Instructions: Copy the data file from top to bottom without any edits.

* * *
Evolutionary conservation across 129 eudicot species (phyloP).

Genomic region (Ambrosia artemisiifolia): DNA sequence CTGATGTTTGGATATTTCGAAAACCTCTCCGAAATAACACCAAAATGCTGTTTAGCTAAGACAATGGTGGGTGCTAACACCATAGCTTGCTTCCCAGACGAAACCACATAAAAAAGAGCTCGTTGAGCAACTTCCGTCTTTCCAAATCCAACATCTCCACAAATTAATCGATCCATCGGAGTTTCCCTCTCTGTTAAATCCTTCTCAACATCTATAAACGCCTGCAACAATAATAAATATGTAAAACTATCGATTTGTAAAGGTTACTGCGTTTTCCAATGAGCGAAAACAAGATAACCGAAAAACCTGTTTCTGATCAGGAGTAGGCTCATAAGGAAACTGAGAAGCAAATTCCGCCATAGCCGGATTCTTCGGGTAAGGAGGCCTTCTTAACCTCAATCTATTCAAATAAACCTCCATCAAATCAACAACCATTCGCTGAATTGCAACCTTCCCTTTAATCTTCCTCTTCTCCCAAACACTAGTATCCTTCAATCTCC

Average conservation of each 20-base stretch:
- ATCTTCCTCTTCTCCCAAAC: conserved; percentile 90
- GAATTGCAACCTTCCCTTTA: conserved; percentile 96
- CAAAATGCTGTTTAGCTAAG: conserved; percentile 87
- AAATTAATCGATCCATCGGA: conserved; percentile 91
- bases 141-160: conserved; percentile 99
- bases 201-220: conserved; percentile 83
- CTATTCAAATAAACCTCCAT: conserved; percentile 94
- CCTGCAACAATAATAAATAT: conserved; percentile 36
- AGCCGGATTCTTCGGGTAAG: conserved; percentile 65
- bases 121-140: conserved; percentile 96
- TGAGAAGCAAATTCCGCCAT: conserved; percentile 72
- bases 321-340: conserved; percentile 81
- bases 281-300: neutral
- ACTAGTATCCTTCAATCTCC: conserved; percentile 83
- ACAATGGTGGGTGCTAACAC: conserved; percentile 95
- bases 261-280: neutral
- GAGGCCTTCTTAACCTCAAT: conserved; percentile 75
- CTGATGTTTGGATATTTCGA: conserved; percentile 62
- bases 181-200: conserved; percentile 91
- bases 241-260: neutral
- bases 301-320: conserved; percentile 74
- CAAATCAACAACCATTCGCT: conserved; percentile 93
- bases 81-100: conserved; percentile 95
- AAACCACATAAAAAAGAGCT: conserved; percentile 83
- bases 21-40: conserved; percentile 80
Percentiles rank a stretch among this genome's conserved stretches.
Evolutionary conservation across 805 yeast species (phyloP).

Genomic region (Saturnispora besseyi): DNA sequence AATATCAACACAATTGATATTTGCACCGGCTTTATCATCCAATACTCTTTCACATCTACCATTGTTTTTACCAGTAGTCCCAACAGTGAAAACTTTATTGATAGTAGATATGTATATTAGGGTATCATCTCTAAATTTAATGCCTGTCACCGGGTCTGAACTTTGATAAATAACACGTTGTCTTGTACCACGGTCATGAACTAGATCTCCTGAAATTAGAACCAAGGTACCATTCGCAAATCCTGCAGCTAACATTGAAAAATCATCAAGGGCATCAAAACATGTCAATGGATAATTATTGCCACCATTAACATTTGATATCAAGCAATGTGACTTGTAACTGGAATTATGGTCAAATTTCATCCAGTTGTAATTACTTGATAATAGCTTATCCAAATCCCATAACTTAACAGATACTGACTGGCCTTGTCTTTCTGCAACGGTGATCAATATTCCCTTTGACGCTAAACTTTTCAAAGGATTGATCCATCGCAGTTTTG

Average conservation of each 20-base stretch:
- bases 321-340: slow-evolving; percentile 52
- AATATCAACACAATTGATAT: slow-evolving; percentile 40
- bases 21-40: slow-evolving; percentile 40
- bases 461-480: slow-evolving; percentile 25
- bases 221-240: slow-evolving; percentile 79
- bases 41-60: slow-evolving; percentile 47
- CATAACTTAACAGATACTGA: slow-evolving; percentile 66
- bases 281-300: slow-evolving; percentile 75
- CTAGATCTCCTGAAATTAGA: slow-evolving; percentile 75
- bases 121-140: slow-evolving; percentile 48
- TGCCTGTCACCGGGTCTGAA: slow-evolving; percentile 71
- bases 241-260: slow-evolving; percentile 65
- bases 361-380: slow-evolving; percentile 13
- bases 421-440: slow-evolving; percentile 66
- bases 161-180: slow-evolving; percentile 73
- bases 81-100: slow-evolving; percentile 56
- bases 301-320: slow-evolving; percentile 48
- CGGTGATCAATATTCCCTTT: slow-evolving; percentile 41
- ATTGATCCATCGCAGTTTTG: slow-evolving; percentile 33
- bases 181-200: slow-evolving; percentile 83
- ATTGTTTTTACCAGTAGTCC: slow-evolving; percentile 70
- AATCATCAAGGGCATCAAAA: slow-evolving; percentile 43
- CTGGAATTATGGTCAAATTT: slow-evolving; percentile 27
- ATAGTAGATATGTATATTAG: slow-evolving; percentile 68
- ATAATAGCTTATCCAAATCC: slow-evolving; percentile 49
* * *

Evolutionary conservation across 129 eudicot species (phyloP).

Genomic region (Ambrosia artemisiifolia): DNA sequence CTGATGTTTGGATATTTCGAAAACCTCTCCGAAATAACACCAAAATGCTGTTTAGCTAAGACAATGGTGGGTGCTAACACCATAGCTTGCTTCCCAGACGAAACCACATAAAAAAGAGCTCGTTGAGCAACTTCCGTCTTTCCAAATCCAACATCTCCACAAATTAATCGATCCATCGGAGTTTCCCTCTCTGTTAAATCCTTCTCAACATCTATAAACGCCTGCAACAATAATAAATATGTAAAACTATCGATTTGTAAAGGTTACTGCGTTTTCCAATGAGCGAAAACAAGATAACCGAAAAACCTGTTTCTGATCAGGAGTAGGCTCATAAGGAAACTGAGAAGCAAATTCCGCCATAGCCGGATTCTTCGGGTAAGGAGGCCTTCTTAACCTCAATCTATTCAAATAAACCTCCATCAAATCAACAACCATTCGCTGAATTGCAACCTTCCCTTTAATCTTCCTCTTCTCCCAAACACTAGTATCCTTCAATCTCC

Average conservation of each 20-base stretch:
- ATCTTCCTCTTCTCCCAAAC: conserved; percentile 90
- GAATTGCAACCTTCCCTTTA: conserved; percentile 96
- CAAAATGCTGTTTAGCTAAG: conserved; percentile 87
- AAATTAATCGATCCATCGGA: conserved; percentile 91
- bases 141-160: conserved; percentile 99
- bases 201-220: conserved; percentile 83
- CTATTCAAATAAACCTCCAT: conserved; percentile 94
- CCTGCAACAATAATAAATAT: conserved; percentile 36
- AGCCGGATTCTTCGGGTAAG: conserved; percentile 65
- bases 121-140: conserved; percentile 96
- TGAGAAGCAAATTCCGCCAT: conserved; percentile 72
- bases 321-340: conserved; percentile 81
- bases 281-300: neutral
- ACTAGTATCCTTCAATCTCC: conserved; percentile 83
- ACAATGGTGGGTGCTAACAC: conserved; percentile 95
- bases 261-280: neutral
- GAGGCCTTCTTAACCTCAAT: conserved; percentile 75
- CTGATGTTTGGATATTTCGA: conserved; percentile 62
- bases 181-200: conserved; percentile 91
- bases 241-260: neutral
- bases 301-320: conserved; percentile 74
- CAAATCAACAACCATTCGCT: conserved; percentile 93
- bases 81-100: conserved; percentile 95
- AAACCACATAAAAAAGAGCT: conserved; percentile 83
- bases 21-40: conserved; percentile 80
Percentiles rank a stretch among this genome's conserved stretches.
Evolutionary conservation across 805 yeast species (phyloP).

Genomic region (Saturnispora besseyi): DNA sequence AATATCAACACAATTGATATTTGCACCGGCTTTATCATCCAATACTCTTTCACATCTACCATTGTTTTTACCAGTAGTCCCAACAGTGAAAACTTTATTGATAGTAGATATGTATATTAGGGTATCATCTCTAAATTTAATGCCTGTCACCGGGTCTGAACTTTGATAAATAACACGTTGTCTTGTACCACGGTCATGAACTAGATCTCCTGAAATTAGAACCAAGGTACCATTCGCAAATCCTGCAGCTAACATTGAAAAATCATCAAGGGCATCAAAACATGTCAATGGATAATTATTGCCACCATTAACATTTGATATCAAGCAATGTGACTTGTAACTGGAATTATGGTCAAATTTCATCCAGTTGTAATTACTTGATAATAGCTTATCCAAATCCCATAACTTAACAGATACTGACTGGCCTTGTCTTTCTGCAACGGTGATCAATATTCCCTTTGACGCTAAACTTTTCAAAGGATTGATCCATCGCAGTTTTG

Average conservation of each 20-base stretch:
- bases 321-340: slow-evolving; percentile 52
- AATATCAACACAATTGATAT: slow-evolving; percentile 40
- bases 21-40: slow-evolving; percentile 40
- bases 461-480: slow-evolving; percentile 25
- bases 221-240: slow-evolving; percentile 79
- bases 41-60: slow-evolving; percentile 47
- CATAACTTAACAGATACTGA: slow-evolving; percentile 66
- bases 281-300: slow-evolving; percentile 75
- CTAGATCTCCTGAAATTAGA: slow-evolving; percentile 75
- bases 121-140: slow-evolving; percentile 48
- TGCCTGTCACCGGGTCTGAA: slow-evolving; percentile 71
- bases 241-260: slow-evolving; percentile 65
- bases 361-380: slow-evolving; percentile 13
- bases 421-440: slow-evolving; percentile 66
- bases 161-180: slow-evolving; percentile 73
- bases 81-100: slow-evolving; percentile 56
- bases 301-320: slow-evolving; percentile 48
- CGGTGATCAATATTCCCTTT: slow-evolving; percentile 41
- ATTGATCCATCGCAGTTTTG: slow-evolving; percentile 33
- bases 181-200: slow-evolving; percentile 83
- ATTGTTTTTACCAGTAGTCC: slow-evolving; percentile 70
- AATCATCAAGGGCATCAAAA: slow-evolving; percentile 43
- CTGGAATTATGGTCAAATTT: slow-evolving; percentile 27
- ATAGTAGATATGTATATTAG: slow-evolving; percentile 68
- ATAATAGCTTATCCAAATCC: slow-evolving; percentile 49